And that's when I started DJing and and really studying — literally. I'd be in class with the Rap Pages in between my history book, like really just studying it and doing it every day. I kinda gave my childhood to hip-hop, literally. I didn't go to parties in high school. All I did — well, I was DJing parties in high school. I wasn't the kid that went off and did drugs. All I did was scratch, and beat juggle and do DJ battles. My mother used to stop me from going to DJ battles. I'd like cry, get really upset.

MUHAMMAD: How old were you?

SELEKTAH: I started radio, actually, when I was 13. I started DJing when I was 13 but later in that year, I started a high school station at Phillips Academy. I didn't actually go there, but it was in the town I went to high school in. So literally, within six months of DJing, they started mailing me records; it was crazy.

MUHAMMAD: How was life in New Hampshire?

SELEKTAH: It was, um, definitely slow. I mean — Hampton Beach was like, 10 minutes away. So in the summertime, by the time I was like 14, 15, I was DJing all the clubs. I would go every weekend — you know, as long as I was home by like 1:30, my mom was cool.

MUHAMMAD: So are you creating your own community of hip-hoppers?

SELEKTAH: Yeah, absolutely. There's a whole crew up there still doing it, like a whole little scene.

MUHAMMAD: You go from DJing, to then what?

SELEKTAH: I actually started producing before I started DJing. I was making pause-tapes, just looping break-beats and adding layers — they weren't good.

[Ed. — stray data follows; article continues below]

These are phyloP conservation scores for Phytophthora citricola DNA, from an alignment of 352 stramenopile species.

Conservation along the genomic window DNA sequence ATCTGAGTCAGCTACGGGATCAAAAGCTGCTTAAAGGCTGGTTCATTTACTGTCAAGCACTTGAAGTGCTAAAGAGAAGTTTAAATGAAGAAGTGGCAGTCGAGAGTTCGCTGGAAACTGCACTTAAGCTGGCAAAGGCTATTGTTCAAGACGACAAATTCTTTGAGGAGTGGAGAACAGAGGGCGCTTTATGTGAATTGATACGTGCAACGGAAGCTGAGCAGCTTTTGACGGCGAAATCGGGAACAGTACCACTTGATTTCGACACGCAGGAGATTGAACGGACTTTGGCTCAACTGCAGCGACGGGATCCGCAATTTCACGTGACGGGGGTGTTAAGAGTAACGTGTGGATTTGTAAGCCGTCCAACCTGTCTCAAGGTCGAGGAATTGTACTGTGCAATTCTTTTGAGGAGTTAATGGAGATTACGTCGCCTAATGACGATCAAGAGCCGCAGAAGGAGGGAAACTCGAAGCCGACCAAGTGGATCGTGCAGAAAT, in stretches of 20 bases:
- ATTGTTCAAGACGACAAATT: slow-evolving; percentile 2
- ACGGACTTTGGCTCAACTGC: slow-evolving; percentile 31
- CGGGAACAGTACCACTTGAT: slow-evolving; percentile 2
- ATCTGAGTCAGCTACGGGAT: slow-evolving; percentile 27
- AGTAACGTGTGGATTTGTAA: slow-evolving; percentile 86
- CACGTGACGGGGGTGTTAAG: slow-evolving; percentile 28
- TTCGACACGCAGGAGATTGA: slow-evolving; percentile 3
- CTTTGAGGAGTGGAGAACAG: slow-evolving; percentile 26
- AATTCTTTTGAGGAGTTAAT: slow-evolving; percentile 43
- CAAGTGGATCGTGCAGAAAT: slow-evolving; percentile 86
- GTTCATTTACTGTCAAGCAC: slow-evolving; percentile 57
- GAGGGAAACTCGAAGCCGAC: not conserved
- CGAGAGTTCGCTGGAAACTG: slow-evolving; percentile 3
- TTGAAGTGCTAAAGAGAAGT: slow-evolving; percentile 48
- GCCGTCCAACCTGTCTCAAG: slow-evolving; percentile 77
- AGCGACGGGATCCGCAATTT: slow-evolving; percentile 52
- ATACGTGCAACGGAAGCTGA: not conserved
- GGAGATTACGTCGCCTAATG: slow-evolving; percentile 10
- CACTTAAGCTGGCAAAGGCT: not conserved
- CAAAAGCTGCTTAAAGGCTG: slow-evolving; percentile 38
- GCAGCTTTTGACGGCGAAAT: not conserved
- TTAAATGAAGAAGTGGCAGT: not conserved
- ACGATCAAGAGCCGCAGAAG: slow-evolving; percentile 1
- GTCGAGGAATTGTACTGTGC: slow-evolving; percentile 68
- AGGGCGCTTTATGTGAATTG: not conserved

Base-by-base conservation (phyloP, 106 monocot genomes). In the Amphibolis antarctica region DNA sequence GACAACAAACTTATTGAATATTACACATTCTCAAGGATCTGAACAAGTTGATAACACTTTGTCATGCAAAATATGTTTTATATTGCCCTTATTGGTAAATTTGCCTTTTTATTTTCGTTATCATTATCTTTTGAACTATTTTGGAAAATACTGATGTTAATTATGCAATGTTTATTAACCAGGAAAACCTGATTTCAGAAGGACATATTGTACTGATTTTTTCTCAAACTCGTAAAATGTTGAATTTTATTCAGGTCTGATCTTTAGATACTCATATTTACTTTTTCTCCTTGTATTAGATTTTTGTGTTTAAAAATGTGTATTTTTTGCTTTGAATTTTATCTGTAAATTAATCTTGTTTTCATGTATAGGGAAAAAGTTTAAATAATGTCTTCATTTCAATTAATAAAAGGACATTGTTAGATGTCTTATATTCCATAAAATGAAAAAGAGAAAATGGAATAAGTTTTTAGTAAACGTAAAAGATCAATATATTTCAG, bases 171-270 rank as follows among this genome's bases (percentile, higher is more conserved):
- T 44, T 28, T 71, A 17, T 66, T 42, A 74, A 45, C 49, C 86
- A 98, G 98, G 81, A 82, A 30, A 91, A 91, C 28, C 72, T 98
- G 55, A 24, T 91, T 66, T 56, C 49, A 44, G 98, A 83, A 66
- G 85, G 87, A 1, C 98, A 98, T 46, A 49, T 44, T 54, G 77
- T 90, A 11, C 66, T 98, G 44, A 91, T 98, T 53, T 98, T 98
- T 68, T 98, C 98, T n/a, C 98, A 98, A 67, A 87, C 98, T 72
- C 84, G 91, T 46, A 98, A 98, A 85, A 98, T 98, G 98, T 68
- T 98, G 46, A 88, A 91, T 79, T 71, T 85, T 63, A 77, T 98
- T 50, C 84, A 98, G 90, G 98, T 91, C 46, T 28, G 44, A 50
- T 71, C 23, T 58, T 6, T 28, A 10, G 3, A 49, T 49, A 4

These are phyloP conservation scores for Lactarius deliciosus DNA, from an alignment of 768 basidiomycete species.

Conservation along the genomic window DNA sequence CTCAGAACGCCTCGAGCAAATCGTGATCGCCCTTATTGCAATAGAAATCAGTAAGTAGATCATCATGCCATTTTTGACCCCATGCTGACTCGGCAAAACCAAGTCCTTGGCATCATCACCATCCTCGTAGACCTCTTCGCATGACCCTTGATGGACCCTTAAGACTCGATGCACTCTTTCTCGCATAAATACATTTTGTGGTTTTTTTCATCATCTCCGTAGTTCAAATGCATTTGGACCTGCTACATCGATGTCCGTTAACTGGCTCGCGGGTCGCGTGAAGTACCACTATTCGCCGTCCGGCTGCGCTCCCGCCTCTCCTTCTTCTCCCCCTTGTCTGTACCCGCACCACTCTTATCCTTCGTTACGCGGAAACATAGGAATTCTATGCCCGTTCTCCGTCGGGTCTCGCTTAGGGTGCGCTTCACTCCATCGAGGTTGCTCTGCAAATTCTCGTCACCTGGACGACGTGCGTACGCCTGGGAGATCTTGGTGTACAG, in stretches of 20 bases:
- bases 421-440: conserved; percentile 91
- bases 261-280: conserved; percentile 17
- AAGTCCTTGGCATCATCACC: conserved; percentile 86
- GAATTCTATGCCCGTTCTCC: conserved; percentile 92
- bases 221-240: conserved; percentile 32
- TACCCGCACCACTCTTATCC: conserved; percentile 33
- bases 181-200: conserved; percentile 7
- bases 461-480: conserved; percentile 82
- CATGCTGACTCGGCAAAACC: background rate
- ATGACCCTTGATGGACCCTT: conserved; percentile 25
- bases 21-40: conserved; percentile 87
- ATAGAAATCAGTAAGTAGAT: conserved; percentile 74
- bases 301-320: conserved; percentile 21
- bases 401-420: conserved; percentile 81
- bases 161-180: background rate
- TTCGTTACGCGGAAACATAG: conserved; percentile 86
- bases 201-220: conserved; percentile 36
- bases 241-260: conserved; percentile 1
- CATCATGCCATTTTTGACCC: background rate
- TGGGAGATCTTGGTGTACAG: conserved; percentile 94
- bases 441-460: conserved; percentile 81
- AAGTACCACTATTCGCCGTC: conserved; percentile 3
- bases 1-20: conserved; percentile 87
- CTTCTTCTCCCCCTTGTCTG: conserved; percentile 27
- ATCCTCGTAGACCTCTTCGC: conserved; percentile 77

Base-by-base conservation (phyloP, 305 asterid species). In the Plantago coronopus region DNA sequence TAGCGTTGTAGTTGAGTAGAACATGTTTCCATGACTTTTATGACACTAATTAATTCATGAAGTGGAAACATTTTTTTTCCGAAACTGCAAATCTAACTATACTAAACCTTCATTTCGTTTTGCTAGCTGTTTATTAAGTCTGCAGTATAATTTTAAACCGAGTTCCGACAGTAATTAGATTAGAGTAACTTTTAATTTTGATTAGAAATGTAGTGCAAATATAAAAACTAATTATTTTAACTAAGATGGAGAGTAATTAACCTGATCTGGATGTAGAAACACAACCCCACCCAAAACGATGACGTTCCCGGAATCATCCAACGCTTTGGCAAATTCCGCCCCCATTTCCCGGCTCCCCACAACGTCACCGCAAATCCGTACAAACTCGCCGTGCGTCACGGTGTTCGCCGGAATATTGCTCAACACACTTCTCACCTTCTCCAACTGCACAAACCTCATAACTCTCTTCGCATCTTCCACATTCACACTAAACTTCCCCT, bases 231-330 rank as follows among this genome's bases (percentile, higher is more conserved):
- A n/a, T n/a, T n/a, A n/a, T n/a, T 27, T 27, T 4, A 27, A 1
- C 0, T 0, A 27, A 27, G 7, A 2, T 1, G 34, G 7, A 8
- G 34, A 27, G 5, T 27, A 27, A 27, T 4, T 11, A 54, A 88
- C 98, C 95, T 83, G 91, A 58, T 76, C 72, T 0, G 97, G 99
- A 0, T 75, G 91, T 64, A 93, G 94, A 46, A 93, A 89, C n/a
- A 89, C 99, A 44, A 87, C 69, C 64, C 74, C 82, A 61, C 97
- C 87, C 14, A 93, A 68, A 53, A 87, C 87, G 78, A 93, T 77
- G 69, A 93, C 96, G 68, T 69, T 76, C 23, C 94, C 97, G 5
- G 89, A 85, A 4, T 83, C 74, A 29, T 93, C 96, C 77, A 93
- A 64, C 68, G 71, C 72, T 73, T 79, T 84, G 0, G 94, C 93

I basically wasn't good at making beats 'til like, 2006. I was forced to really get into it. Actually, earlier than that, like 2004. My whole thing was mixtapes; that's all I cared about — DJing, parties. And it got to the point where I couldn't do mixtapes because the music got so — all the New York artists started making down-south stuff, and that was never my vibe. It just forced me, literally, to make my own fake remixes and out them out, and that just got more and more serious to the point where I did my first album.

MUHAMMAD: How did you form the relationships with all the people you work with? Because you work with a lot of people.

SELEKTAH: A lot of it started from radio, because I was doing — you know, when I lived in Boston from 2000-2004, I did Hot 97, I did 88.9. But I was on Hot 97 like six days a week at one point. So I've had every artist come through, from Mobb Deep to Method Man to Ghostface. I would meet everybody just from them coming through the station.

And then the mixtape came — helped that out, to the point to where I got my first album. And I'll never forget one of the coolest phone calls I ever got was — I answer the phone and I'm like, "Who's this?" and he's like, "Free" and I was like, "Free who?" and he was like, "Freeway." I didn't even know him and he was like, "I heard you're doing an album. I want on it." And that's when I was like, "Alright, I'm doing something right."

Everybody else, I was chasing for verses; I even paid a couple people. And at that point, people started calling me and I was like, alright. Something's working. I think there's a group of artists, like Bun B and Styles and Jada and MOP. All these people, they all appreciate what I do as far as for the boom bap aspect. But there's not too many cats in my generation that are really holding that down.